Wednesday, November 25, 2015

Nightair's Debut EP entitled ******** is anything but nebulous

The first track on Nightair's debut EP ******** is called The Roses. It is a jammy rocker drenched with youthful punk bravado, pursed lips, a killer beat and piercing lead lines that almost seem mocking. The sound grabs you instantly and while I couldn't not think about The Strokes and The Drums, that comparison falls away quickly.  While Julien Casablancas's vocal delivery feels a bit like a drunken stupor and Jonny Pierce can feel aloof, Tony Davia's vocal performances feel like fun flirtations.

In Clouds amidst a jagged cadence and heavy bass lines he twists out interesting rhymes as he coos "the cynicism.... just teenagism" and later says "but others say I'm immature" and then asks "but what is mature?" The lyrics are smartly poetic. I mean who uses "nebulous" in a pre-chorus? I also love how the background vocals shine in an almost 50's doo wop sort of way.

Supernova has a heavy dance swing. It rocks but feels a bit tweeny except for the fact that Tony sings "minutes and seconds.... fuck it forget it" but then, hey, I hear 12 year olds dropping F-Bombs (in between cigarette drags). As soon as I thought I had Nightair's sound, their indie pop aesthetic figured out I hear the track Waiting For Rain. It has, to me, a more mature sound than what came before. It feels more vast and romantic. It has a kind of sultry vibe and then takes off at a full pace. I thought of the Libertines. Great track.

The final track Blackshirt feel like tropical punk, it is my least favorite on the EP but it still has a lot to offer. The musical bed is super dancy and feels like that dance is at the beach. I dunno, I guess I have an aversion to songs that have "Maserati" in the lyric and some of the rhymes feel more silly than clever BUT overall this EP is pretty killer. In fact, the first 4 songs feel pretty perfect especially for such an obviously young band. I am not sure what the average age of Nightair's members is but I am pretty sure that I have more than one rock T-shirt that is older. Well done guys I look forward to seeing live performance videos and your debut full fledged album.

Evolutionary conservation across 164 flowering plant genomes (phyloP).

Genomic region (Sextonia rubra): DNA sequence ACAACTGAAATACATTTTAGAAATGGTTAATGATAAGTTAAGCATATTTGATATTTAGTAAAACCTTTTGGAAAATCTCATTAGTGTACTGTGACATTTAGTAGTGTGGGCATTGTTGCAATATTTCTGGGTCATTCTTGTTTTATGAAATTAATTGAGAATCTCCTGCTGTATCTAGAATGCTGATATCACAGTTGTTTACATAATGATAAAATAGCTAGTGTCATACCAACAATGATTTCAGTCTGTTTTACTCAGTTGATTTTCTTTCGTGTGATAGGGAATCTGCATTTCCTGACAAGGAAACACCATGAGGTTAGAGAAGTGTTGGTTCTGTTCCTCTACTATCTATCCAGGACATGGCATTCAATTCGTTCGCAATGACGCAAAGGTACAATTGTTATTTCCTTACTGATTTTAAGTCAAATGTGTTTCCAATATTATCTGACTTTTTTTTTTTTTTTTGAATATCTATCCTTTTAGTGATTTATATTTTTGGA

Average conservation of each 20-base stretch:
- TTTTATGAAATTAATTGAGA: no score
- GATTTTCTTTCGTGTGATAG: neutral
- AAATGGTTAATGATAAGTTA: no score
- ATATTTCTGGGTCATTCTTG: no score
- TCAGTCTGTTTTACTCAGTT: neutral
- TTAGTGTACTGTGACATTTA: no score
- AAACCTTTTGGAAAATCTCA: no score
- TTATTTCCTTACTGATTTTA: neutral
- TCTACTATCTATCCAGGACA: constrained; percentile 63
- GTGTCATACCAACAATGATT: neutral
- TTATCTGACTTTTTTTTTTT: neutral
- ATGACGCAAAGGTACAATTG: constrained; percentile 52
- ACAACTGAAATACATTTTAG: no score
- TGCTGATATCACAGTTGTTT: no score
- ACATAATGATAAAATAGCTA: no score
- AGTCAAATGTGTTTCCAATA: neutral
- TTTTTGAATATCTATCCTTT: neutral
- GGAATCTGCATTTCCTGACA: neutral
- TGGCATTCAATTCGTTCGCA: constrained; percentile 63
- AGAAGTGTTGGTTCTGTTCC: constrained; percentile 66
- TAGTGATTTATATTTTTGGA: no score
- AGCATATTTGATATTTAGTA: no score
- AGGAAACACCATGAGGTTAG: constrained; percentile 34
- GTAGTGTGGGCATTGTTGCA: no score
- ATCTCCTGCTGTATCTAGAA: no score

Robb Donker

Monday, November 23, 2015

Tess in Venice has the "Antidote" for what ails you.

Tess Cunningham as the London based alternative rock artist Tess In Venice is releasing her new EP "Flood Heart Fly" today on Itunes. The 4 track EP is all too brief a taste but one that will satiate your hunger for songs that are equal parts indie and dream pop.

There is the track Once Upon A Time that feels a bit like 90's post folk rock. It has hooks galore and a kind of hippie / garden rock underbelly. Nothing Ever Happens has a kind of cagey quality. It burns cool with a really great groove. Early Flo and the Machine flashed in my mind during this track. It builds and soon you feel like you are soaring.

I Won't Tell is stripped down acoustic with pretty flourishes. It feels almost childlike in a good way, whimsical and it should be sung to a legion of kids. Maybe my favorite track on the EP is The Antidote. It is the most celebratory track on "Flood Heart Fly" with a beautifully upbeat vibe. The cadence and downbeats feel a bit like Arcade Fire with Tess In Venice's artful inspirational aesthetic. At times like this, hope and dreams, love and inspiration is something we need a lot of.
Robb Donker